Sophie Benn (CWRU)
“Stepanov’s Musical Anatomies”
Taylor McClaskie (CWRU)
"Cultivating Ecological Consciousness: Pauline Oliveros' Deep Listening as Deep Ecology"
Music Colloquia provide a weekly forum for presentation and discussion of recent research by distinguished visitors and Case Western Reserve University faculty and graduate students in musicology, historical performance practice, and music education. All Colloquia begin at 4:00 p.m. (Eastern Time) and will be offered virtually through the Fall 2020 semester.
Members of the CWRU and wider Cleveland community are heartily welcome, as are students and colleagues at other institutions. For Zoom links to individual presentations, please contact Francesca Brittan, firstname.lastname@example.org.
About Sophie Benn:
Sophie Benn is a fifth-year PhD candidate in musicology at CWRU, where she studies notation, music, and the body in late nineteenth- and early twentieth century aesthetics. Her research areas include theatrical and social dance, body cultures, historical anatomy, temporality, and performance practice. Sophie is the recipient of numerous awards, including a travel grant from the Antokoletz Fund of the American Musicological Society, a 2020 Adel Heinrich Award for Excellence in Musicological Research, a 2019 Eva L. Pancoast Memorial Fellowship, a 2019 Graduate Affiliateship at the Baker-Nord Center for the Humanities, and a 2017 CWRU Fellowship at the Library of Congress. She currently serves as the Chair of the Dance Studies Association’s Dance and Music Working Group and on the Editorial Board of the peer-reviewed online academic journal Sonic Scope. She served as the President of CWRU’s Music Graduate Student Association in the 2019-2020 academic year, and as Programming Chair for the 2018 Music Graduate Student Conference at Case.
About Sophie's talk:
This paper examines a treatise on dance notation, Vladimir Ivanovich Stepanov's Alphabet des mouvements du corps humain (1892), as a musicological, aesthetic, and medical text as well as a dancerly one. Stepanov notation looks like music notation, and has recently been employed in the creation of new productions of ballets from the Russian Imperial Theatre such as The Sleeping Beauty and Harlequinade. While its value as a reconstructive tool has been explored by scholars and practitioners including Alexei Ratmansky and Doug Fullington, the system's conceptual framework has gone largely unexamined in secondary literature. Stepanov makes little mention of Russian ballet, the style in which he was trained and worked, but instead justifies his notational system through reference to the ideas, words, and inventions of French scientists such as Étienne Jules Marey. Stepanov proposes his system as a way to record all human movement, from gymnastics to the convulsions of choreic patients. Following Marey, he also indicates that musical rhythm can express the temporal organization of bodily motion, and that music and anatomy interact in ways of which we are only dimly aware.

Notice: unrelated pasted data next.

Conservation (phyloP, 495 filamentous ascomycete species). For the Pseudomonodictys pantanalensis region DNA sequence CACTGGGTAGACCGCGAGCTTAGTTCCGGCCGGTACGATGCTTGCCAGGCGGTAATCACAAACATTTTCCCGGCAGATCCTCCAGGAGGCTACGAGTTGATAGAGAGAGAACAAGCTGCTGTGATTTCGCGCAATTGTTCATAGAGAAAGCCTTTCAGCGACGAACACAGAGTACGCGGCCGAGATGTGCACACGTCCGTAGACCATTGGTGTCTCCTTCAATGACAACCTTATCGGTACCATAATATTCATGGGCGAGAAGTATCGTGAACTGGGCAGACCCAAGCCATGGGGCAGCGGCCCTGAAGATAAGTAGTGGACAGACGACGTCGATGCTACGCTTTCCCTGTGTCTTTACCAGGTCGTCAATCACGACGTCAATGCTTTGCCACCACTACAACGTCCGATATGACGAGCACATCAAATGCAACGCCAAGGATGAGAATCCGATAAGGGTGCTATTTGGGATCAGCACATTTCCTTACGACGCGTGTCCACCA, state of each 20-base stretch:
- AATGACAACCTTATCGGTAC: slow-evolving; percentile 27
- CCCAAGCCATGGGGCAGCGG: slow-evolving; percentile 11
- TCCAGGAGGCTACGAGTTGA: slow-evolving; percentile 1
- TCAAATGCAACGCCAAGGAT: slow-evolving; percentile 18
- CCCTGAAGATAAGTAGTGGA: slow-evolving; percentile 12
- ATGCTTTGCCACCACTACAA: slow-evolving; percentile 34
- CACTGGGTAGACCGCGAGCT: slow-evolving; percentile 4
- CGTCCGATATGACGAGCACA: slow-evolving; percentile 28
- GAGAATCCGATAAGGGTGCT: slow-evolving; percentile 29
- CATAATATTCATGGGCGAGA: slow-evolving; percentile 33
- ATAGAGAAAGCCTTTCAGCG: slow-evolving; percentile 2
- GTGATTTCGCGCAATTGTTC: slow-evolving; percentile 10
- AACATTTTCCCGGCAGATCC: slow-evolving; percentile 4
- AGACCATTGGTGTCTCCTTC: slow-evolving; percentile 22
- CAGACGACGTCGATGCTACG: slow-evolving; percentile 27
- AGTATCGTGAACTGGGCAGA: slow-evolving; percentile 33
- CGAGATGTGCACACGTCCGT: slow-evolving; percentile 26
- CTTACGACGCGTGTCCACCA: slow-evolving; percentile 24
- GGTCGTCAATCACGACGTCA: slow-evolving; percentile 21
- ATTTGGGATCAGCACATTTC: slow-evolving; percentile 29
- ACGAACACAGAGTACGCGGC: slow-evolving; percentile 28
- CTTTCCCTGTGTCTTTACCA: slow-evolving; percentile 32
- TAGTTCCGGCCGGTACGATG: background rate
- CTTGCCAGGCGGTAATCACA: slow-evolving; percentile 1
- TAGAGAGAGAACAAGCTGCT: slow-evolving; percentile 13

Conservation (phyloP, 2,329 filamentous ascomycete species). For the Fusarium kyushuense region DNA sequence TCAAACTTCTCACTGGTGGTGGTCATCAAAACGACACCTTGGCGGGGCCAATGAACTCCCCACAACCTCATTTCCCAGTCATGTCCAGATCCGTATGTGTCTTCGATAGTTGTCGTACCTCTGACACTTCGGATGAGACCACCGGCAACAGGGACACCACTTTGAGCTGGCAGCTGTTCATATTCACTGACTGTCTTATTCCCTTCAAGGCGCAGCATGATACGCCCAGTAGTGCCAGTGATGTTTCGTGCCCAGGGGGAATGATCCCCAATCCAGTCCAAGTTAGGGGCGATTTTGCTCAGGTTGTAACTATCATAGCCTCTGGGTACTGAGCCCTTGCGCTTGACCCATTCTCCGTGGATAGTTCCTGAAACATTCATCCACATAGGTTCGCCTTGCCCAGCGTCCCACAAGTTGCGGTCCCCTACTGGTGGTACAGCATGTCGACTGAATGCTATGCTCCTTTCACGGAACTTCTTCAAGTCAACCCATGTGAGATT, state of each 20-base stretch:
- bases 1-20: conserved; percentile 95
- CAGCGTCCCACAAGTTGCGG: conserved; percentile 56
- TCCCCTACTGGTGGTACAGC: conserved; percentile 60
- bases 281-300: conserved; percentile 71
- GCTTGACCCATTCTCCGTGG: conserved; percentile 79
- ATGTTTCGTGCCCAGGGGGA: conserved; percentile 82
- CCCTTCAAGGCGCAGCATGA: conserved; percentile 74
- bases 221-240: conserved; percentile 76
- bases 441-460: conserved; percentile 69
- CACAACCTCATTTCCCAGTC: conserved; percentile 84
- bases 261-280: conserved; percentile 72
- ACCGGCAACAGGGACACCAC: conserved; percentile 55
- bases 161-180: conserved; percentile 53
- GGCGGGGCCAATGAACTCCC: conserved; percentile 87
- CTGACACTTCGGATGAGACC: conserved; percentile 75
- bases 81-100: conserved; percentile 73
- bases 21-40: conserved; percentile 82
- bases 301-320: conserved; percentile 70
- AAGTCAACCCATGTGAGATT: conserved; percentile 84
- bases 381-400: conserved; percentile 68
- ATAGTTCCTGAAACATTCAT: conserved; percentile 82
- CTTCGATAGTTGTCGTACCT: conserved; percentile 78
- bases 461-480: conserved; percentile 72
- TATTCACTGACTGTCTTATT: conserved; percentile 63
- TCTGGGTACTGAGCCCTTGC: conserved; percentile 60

About Taylor McClaskie:
Taylor McClaskie is a 5th-year PhD Candidate writing a dissertation on music, sound, and eco-spirituality in 1980s North America. Taylor was a 2019 CWRU Library of Congress Fellow and is currently the Baker-Nord Center for the Humanities Graduate Affiliate. She has presented her research at national and international conferences. When Taylor is not doing musicology she is an assistant at the Kelvin Smith Library Special Collections and Archives where she works with Cleveland-based arts and performance collections.
About Taylor's talk:
While most modern environmental movements of the late 20th century were concerned with the conservation of the natural world for human use, the deep ecology movement, spearheaded by philosopher Arne Naess, argued that the natural world has intrinsic value unto itself, independent of its human-use value. In this paper I argue that composer, performer, and creator Pauline Oliveros’ practice of Deep Listening, which is based in meditation, body work, and interactive performance, is a sonic enactment of deep ecology theories. I explore the ways in which Deep Listening and deep ecology philosophies rely on heightened states of consciousness to disintegrate a human/nature binary and cultivate a connection with the natural world.